Sri Lankan Tamils push for autonomy and justice
The road blocks and military checkpoints are gone, and the restrictions on foreign tourists and journalists visiting the area have been lifted.
But the mostly Tamil residents of Sri Lanka’s northern Jaffna peninsula say much more still needs to be done to heal the wounds of a long civil war — and they are pinning their hopes on an upcoming general election.
Jaffna voted overwhelmingly in January’s presidential election to oust the strongman incumbent Mahinda Rajapakse, who maintained de facto martial law in the region.
His successor Maithripala Sirisena has drastically reduced the number of troops on the streets of Jaffna and lifted restrictions on diplomats, foreign tourists and journalists visiting.
But locals say his election promise to bring about national reconciliation between the Tamils and Sri Lanka’s Sinhalese majority remains unfulfilled.
“We will have reconciliation when the government gives us real autonomy under a federal structure,” said C.V.K. Sivagnanam, chairman of the Northern Provincial Council (NPC), a local government body.
“Give us autonomy and 90 percent of the problems will be solved.”
The Tamils’ longstanding demand for greater autonomy has become a key issue in the Aug. 17 elections.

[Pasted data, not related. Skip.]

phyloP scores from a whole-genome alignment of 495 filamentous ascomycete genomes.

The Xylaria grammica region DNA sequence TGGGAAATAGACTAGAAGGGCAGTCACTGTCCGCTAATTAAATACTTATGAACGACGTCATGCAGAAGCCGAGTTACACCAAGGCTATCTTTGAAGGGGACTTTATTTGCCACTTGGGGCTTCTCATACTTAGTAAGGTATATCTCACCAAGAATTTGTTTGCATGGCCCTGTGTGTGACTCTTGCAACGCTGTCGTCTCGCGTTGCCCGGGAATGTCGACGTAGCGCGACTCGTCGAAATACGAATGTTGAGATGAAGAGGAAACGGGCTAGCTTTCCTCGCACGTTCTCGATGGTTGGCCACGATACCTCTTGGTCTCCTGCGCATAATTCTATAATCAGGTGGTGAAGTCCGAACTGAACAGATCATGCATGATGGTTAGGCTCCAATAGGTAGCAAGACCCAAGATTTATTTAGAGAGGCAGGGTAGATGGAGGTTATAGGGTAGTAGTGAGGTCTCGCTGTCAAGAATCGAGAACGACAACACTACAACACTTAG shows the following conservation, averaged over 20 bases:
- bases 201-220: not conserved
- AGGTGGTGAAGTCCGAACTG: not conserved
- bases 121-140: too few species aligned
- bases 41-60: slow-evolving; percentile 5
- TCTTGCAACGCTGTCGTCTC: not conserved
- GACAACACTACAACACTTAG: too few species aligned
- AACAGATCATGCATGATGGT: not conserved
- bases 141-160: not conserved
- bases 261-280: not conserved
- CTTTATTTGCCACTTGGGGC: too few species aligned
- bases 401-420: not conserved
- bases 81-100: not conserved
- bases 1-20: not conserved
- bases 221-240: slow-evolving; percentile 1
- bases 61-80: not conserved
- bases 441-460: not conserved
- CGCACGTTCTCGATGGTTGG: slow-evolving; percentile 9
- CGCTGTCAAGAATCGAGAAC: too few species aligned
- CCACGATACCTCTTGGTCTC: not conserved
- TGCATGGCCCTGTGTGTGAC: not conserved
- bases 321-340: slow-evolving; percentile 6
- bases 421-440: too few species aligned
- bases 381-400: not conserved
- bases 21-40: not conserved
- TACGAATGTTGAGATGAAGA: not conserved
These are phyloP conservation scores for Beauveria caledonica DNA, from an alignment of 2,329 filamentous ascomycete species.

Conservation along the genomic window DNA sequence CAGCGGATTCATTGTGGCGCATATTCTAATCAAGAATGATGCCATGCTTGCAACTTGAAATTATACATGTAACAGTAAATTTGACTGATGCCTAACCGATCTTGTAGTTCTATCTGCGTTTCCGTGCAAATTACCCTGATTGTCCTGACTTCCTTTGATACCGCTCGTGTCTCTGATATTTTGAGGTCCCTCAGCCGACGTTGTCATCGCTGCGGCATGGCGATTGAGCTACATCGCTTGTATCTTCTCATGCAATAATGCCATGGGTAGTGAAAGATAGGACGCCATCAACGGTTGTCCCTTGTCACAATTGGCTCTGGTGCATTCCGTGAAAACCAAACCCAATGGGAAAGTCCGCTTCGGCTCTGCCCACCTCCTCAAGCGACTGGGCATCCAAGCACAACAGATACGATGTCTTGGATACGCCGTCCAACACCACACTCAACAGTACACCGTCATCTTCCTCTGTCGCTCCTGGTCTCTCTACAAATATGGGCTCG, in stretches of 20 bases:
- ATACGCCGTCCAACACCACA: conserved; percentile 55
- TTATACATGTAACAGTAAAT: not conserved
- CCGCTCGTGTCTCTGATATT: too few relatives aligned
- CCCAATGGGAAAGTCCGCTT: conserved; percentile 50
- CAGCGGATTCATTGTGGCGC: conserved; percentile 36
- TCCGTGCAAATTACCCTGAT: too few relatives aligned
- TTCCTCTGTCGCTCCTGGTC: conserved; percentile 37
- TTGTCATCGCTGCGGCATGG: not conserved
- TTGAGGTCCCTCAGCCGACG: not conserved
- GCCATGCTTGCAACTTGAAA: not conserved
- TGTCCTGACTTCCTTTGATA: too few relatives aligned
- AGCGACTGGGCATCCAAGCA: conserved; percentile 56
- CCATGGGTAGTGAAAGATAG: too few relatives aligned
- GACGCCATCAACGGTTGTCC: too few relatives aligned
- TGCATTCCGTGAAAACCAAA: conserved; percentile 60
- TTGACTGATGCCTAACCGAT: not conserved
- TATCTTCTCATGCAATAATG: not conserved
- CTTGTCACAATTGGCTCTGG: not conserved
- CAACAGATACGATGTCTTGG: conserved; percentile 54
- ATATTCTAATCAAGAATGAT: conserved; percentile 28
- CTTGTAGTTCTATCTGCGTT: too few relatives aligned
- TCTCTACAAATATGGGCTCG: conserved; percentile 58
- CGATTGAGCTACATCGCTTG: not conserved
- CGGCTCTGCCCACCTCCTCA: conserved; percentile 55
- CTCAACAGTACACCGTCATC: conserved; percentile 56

The NPC was elected in September 2013, five years after the war ended, but it lacks legislative authority.
Former Jaffna MP Suresh Premachandran said the Tamils were hoping to increase their influence in the next parliament.
“We hope to increase our say in the next parliament so that we can push for a political solution to the ethnic problem in Sri Lanka,” Premachandran told AFP.
“The election is an opportunity for the people to send a message to the government.”
Jaffna, 400 kilometers ( 250 miles) north of Colombo, has thousands of bombed-out homes and many people still live in camps six years after the war ended.
Sivagnanam says there have still been no concrete steps toward reconciliation after Sirisena took power in January.
But what he calls a “fear psychosis” has disappeared from the region and state intelligence oper- atives no longer barge into homes when families have friends over.
“After the new government came to power, Tamil people are slowly breathing again,” the head of the local chamber of commerce R Jeyasegaran told AFP.
“Now there is no fear. Earlier, we did not speak to anyone fearing arrests.”
The region’s top civil administrator, Nagalingam Vethanayahan, said the military’s engagement in day-to-day civilian life has diminished.
“We are now dealing with the police, not with the military,” he said.